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In a Nutshell
The second generation of Microsoft’s Elite Wireless Controller corrects all the shortcomings of its predecessor and brings a number of excellent innovations. It is probably the best gamepad that exists, but also the most expensive one.
Along with its “standard” wireless gamepad for the Xbox One, which is the first choice for most PC gamers, Microsoft released an “elite” version of this device. The first edition of the Xbox Elite Wireless Controller saw the light of day in 2018. It was an impressive piece of hardware, which began to show its shortcomings only after a few months of use. The two most prominent problems with Xbox Elite Wireless Controller were related to its quality of build. Namely, the left and right grips were stripped and the two rear upper buttons (LB and RB) often got stuck. These issues were so prominent and widespread that that it was not a question of whether they would, but when they would manifest.
Xbox Elite Wireless Controller Series 2 Specifications
|Battery Life||40 hours (rechargeable)|
|Connectivity||Bluetooth, Wi-Fi, wired (USB-C)|
|Weight||345 g (without cable)|
|Platforms||Xbox One, Windows 10 PC, Android, iOS|
|Features||Custom button mapping|
Hair trigger locks
Since “base” version of this gamepad was plagued with so many design flaws, Microsoft decided to release an updated version for which we hope it will redeem the sins of the past. For a price of almost $180, the new Xbox Elite Wireless Controller Series 2 is an extremely pricy piece of gaming peripheral. However, the new gamepad seems to be worth its price, since it comes with many new features that put its predecessor to shame.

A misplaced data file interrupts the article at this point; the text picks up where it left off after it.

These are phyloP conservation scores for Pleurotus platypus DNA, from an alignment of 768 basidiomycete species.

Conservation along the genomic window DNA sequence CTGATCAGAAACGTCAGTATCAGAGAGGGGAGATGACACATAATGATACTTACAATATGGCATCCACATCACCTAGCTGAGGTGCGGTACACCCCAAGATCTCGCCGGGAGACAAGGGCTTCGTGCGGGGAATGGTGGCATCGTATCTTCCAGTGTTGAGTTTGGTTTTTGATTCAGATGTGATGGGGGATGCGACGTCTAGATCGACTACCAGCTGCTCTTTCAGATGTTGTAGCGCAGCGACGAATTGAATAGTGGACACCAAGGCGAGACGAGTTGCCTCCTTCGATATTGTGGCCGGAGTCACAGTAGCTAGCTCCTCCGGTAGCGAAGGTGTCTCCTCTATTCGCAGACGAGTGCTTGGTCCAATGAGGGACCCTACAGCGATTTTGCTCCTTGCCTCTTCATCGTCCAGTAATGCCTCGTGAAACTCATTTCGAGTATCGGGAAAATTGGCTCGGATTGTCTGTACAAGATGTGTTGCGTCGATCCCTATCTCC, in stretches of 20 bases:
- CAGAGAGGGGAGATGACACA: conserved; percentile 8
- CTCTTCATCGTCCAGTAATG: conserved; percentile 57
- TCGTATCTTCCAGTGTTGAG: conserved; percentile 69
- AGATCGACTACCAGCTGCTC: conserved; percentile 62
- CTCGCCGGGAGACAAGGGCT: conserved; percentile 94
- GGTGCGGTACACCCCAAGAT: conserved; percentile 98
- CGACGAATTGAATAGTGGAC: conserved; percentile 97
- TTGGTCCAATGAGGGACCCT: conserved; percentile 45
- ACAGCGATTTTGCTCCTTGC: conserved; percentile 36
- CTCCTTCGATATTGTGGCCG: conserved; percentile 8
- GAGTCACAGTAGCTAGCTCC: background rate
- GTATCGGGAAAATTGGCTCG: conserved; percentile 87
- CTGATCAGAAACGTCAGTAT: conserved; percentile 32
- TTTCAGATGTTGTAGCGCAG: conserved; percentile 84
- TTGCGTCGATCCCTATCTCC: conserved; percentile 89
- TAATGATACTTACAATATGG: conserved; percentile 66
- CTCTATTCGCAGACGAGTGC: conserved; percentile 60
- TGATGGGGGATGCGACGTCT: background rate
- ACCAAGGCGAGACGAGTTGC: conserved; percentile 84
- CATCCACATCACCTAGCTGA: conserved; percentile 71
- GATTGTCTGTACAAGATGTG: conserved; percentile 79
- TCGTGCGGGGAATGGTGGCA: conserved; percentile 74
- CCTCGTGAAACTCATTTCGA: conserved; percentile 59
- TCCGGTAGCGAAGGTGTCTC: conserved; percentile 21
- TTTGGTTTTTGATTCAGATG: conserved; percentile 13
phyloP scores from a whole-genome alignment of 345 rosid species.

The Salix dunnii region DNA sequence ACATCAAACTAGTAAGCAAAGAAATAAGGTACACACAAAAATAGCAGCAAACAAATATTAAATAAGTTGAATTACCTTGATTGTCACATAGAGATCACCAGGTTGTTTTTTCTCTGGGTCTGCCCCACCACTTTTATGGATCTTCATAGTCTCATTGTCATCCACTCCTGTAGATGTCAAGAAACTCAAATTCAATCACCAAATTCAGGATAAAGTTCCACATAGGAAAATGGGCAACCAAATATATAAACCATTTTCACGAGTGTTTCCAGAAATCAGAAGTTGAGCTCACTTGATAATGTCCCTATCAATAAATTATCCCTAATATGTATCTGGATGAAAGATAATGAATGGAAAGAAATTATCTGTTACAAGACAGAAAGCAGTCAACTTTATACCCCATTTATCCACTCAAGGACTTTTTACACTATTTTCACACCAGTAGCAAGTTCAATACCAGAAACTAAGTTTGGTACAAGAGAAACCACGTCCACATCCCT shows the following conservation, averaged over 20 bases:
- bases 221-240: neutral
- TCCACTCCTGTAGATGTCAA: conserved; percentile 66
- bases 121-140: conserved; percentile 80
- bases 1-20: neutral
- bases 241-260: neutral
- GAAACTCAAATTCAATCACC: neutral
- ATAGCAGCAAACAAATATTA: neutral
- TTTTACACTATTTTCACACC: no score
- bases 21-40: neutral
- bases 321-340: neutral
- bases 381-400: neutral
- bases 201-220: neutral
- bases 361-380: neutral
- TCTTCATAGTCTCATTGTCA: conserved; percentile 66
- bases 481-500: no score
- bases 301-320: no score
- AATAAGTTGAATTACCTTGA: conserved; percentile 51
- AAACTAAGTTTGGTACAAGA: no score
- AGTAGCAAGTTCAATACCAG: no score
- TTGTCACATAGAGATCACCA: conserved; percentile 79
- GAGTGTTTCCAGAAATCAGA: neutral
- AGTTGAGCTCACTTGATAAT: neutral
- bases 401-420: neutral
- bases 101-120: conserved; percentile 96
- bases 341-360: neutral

The Xbox Elite Wireless Controller Series 2 is compatible with all variants of the Xbox One and all devices based on Windows 10, Android and iOS. It supports connection via Bluetooth and radio wireless connection, and there is also the possibility of making connection using a wire, which uses the included USB-C cable. When it comes to wireless pairing, the lowest latencies and generally the best performance are achieved when using a radio connection. For PC owners, this means that they will have to set aside an additional thirty dollars for the appropriate adapter – Xbox Wireless Adapter for Windows 10 – which raises the price of an entire package to a huge 210 dollars.